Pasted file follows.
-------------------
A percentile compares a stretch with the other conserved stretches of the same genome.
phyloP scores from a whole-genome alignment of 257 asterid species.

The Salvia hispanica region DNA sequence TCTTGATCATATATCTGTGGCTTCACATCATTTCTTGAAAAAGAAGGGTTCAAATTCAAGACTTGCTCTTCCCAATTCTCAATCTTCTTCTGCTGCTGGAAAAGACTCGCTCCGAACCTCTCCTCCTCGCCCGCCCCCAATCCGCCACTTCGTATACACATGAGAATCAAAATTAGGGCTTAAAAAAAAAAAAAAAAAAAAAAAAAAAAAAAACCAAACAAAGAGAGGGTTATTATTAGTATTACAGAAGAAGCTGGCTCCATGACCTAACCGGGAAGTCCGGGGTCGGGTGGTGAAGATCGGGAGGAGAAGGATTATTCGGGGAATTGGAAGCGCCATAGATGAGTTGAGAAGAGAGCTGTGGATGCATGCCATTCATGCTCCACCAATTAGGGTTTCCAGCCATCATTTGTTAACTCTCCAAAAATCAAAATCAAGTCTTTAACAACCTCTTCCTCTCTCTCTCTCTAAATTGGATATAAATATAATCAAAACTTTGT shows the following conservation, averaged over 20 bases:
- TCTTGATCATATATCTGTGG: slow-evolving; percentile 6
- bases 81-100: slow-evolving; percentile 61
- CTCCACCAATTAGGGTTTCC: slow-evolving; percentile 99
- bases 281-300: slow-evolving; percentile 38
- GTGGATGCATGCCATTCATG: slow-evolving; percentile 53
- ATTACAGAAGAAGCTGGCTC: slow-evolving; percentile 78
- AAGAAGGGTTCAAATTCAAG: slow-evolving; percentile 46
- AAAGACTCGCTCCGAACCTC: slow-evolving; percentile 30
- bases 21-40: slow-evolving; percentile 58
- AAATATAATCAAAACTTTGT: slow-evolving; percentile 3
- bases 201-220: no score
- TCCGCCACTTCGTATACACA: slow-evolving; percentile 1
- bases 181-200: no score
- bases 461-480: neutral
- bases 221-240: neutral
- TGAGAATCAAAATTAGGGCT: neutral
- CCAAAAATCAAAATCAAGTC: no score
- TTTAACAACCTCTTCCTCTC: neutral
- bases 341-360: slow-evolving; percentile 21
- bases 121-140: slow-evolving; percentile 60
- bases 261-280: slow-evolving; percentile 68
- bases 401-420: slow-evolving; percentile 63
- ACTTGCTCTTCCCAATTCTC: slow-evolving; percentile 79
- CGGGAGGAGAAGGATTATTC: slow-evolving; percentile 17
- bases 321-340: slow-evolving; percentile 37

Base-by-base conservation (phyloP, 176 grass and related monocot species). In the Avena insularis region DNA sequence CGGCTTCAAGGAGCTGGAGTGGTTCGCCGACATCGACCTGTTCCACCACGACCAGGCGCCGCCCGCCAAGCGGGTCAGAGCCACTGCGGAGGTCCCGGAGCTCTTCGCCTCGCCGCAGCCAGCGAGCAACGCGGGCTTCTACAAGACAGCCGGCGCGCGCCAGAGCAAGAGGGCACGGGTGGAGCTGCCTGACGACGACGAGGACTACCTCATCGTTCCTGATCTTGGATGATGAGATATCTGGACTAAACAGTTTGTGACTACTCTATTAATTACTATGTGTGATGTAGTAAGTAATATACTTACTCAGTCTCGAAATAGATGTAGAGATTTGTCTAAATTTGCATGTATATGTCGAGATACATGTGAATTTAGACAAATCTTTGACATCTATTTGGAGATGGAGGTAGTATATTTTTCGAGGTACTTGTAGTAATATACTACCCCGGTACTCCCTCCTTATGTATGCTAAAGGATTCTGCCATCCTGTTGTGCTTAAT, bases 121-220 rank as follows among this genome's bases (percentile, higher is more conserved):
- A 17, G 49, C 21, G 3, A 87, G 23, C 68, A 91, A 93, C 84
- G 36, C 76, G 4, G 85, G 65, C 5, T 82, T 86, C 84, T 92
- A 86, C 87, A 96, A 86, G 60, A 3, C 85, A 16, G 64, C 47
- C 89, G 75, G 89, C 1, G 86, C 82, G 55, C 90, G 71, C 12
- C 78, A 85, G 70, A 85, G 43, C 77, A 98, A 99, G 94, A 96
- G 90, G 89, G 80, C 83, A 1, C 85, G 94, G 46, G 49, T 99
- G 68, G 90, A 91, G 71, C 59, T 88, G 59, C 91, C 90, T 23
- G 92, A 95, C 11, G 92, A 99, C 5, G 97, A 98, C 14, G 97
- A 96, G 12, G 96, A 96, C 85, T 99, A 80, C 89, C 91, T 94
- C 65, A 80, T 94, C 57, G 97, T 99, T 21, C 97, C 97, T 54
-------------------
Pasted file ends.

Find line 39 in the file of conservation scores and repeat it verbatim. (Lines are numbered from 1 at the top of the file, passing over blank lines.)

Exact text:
- C 65, A 80, T 94, C 57, G 97, T 99, T 21, C 97, C 97, T 54